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Children and Youth in Cell Groups
by Joel Comiskey
Many intergenerational/family small groups allow children to stay in the small group during worship, but they then leave during the Word time for their own small-group lesson. Children often bless the small group with simplicity and clarity and remind adults that worship is not complicated. In my opinion,childrenWorship children super-charge the small-group atmosphere during times of praise and worship.
Some people think that children are a distraction, but I’ve found that just the opposite is true. Children reflect Christ’s nature and often draw others into His presence. And the side benefit is that children grow through watching their parents worship in a small, loving environment. At times, I like to stop and ask the children to pray or remind them of the words of the song.
My children lead worship in my family cell on Sunday evening–Nicole plays guitar and Chelsea plays drums. They not only bless the adults through their worship but they also grow in their musical talents. Children are a great blessing to cell ministry!
One pastor I’m coaching recently wrote, ”We have no idea what to do with the children in the adult cell groups. Do you have any advice? The following is the gist of the answer that I gave him: childrenINcells
If you’re referring to children in the cell, I think it’s great for young adolescents to lead children’s cells. This gives them something to do and prepares them to be disciples. My oldest daughter, Sarah (16), has led cells for years. My second born, Nicole (13), is leading a cell right now. My youngest, Chelsea (11), is the associate of Nicole’s cell. The cells that my daughters lead are connected with normal cell groups that have children present. Ideally, the parents can help prepare adolescent cell leaders with the cell lessons, thus, making discipleship a home-grown process.
I recommend that the children/adolescents stay with the adults for the ice-breaker and the worship time, and then they leave to do their own cell lesson. Normally, the kids will come back and share what they learned. Last night, for example, the children’s cell presented a paper chain they created with different names of sins they had confessed to each other during the cell group. The idea was to then to break the chain, signifying Christ breaking our bondage and freeing us from sin (they will get together today to actually break the paper chain).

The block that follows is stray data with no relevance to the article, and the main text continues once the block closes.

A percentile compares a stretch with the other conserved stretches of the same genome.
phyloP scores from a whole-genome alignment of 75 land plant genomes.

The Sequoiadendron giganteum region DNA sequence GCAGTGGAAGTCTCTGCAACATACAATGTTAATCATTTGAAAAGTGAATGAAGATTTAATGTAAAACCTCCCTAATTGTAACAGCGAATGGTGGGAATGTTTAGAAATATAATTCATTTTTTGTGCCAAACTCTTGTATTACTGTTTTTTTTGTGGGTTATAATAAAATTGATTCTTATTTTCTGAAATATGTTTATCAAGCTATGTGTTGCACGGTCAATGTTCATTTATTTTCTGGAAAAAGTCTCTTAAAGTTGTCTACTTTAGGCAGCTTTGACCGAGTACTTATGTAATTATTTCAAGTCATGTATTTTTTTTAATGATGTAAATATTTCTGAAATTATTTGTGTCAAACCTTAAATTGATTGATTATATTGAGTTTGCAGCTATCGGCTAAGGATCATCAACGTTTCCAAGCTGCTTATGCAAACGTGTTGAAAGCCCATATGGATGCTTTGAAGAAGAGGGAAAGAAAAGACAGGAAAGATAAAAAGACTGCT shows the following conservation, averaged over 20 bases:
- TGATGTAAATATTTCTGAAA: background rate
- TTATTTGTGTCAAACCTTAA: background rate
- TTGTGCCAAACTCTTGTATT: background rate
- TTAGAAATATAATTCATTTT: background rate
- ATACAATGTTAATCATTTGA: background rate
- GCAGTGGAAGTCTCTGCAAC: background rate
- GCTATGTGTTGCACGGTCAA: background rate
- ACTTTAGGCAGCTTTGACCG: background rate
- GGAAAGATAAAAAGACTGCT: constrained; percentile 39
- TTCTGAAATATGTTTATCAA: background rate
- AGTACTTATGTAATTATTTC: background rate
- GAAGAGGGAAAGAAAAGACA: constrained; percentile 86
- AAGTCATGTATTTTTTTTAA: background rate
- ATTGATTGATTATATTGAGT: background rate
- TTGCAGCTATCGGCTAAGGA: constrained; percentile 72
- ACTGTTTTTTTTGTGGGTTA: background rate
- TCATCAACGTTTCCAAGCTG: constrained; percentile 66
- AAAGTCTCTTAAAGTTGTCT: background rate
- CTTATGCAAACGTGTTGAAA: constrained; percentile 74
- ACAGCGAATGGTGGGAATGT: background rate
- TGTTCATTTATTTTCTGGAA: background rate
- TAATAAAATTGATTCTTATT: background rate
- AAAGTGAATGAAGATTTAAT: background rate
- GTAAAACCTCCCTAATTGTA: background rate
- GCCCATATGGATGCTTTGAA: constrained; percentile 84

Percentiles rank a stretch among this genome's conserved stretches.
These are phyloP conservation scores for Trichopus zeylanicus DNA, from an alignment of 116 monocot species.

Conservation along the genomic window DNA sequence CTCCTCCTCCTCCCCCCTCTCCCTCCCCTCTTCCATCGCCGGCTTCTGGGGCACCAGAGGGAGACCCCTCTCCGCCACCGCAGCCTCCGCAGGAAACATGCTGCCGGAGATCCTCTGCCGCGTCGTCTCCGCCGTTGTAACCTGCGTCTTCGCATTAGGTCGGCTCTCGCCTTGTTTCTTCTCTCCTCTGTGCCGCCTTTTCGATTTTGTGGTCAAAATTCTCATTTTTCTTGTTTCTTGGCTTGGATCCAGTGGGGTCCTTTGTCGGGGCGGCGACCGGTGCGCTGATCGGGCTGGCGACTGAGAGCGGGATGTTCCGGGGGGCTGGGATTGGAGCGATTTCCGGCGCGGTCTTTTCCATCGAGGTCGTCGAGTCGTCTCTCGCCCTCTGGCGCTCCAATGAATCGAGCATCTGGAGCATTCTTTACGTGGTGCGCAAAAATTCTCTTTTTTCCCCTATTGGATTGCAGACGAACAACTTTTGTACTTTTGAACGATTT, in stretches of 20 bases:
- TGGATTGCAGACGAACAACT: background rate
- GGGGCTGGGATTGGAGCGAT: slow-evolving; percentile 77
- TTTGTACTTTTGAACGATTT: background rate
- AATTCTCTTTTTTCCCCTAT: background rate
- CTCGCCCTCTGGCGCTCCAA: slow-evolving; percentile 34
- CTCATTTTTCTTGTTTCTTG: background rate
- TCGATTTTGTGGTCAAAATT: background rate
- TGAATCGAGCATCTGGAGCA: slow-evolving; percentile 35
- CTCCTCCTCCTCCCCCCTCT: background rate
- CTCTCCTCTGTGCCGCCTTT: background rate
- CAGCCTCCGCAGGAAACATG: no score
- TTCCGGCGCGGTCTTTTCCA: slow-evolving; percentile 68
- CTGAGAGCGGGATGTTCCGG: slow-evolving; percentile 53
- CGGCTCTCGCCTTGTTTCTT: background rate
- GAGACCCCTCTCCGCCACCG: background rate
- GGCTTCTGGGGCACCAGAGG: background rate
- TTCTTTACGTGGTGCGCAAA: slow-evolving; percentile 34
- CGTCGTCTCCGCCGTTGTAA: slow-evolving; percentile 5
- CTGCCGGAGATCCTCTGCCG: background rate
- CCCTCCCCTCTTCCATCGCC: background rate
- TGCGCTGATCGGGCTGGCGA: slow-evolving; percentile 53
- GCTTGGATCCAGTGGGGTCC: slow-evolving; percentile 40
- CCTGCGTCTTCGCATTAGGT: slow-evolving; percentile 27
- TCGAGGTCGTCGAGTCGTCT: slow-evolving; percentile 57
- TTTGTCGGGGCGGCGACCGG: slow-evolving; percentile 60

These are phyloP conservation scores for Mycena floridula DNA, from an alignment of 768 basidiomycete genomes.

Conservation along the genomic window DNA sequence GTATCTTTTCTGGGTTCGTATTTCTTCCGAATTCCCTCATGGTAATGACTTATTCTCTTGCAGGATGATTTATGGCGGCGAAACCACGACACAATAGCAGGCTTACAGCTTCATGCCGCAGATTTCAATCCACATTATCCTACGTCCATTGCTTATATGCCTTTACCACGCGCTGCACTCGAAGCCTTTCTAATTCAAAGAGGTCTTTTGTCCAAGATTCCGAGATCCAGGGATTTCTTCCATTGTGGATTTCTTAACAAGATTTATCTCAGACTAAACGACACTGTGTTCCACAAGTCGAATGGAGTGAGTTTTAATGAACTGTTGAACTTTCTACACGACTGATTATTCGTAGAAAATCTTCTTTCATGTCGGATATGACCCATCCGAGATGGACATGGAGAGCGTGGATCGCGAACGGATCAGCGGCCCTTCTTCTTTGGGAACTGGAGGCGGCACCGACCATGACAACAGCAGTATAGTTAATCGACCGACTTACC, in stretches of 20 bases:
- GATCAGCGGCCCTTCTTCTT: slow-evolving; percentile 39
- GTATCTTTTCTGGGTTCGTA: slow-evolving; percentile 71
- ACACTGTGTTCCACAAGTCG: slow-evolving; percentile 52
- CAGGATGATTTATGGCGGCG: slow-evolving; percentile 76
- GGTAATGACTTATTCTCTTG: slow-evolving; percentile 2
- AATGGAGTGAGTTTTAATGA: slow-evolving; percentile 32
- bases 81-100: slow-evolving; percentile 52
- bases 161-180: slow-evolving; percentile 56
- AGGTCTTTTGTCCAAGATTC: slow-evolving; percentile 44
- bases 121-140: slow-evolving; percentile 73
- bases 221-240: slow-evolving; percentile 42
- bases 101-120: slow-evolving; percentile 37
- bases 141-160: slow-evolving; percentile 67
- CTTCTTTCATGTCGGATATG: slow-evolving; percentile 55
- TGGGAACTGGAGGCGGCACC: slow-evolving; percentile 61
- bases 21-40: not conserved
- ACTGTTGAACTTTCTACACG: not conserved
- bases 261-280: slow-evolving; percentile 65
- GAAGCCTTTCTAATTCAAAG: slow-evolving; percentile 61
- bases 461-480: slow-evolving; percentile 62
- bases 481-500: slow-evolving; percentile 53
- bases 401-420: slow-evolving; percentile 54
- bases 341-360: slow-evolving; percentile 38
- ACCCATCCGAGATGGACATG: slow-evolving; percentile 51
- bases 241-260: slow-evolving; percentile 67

The second part of the pastor’s question referred to youth cells. I told him, “I have quite a complete article on youth cells at http://www.joelcomiskeygroup.com/articles/churchLeaders/YouthCells.htm.”
Brian Kannel, associate pastor at York Alliance said, " we have seen GREAT results by moving teens to inter-generational groups without their parents, and then treating them as a “normal” member of the cell. We typically group them in 3’s or 4’s so they aren’t the only teen in the group. Obviously, transportation can be a challenge, but the group usually comes around them to make them work. There are several good things within this:
- Teens are more willing to open up without their parents, typically, so it keeps them connected to the group.
- Other adults build relationships with them, which gives them additional (and usually very complimentary) perspectives from their parents.
- It makes a natural care structure for them when they transition into college and back home after college, as well as helping the transition to the church as a whole.
- It doesn’t force them into a “children’s ministry” role in the church, but allows them to exercise their natural and spiritual giftings. We have teens as young as 12 or 13 who lead facilitation, lead worship, lead Oikos prayer, and of course, lead Kidslot. They become a natural part of the life of the group.
- Finally, and maybe most importantly, it gives them a foundation for their own faith. We tend to think of it in terms of the Hebrew “Bar-Mitzvah” age (which we’ve also begun to do for many students within the church - that’s another story for another time) - at about 12 or 13, they leave the confines of their parent’s group and begin their own faith journey. As they begin to put words to their faith, done in the midst of the community of course, they begin to work out what they really believe and why. We see huge struggles during this time that likely wouldn’t have emerged until college or well after, mainly because they are able to freely test their faith and the words that support it. There’s a ton more to say about this, but we’ve found it to be an incredible blessing. Of course, we only do this when the teen and the parents are OK with it. Some stay in their parent’s group longer than others. But we’ve found it to be a GREAT alternative to teen cells.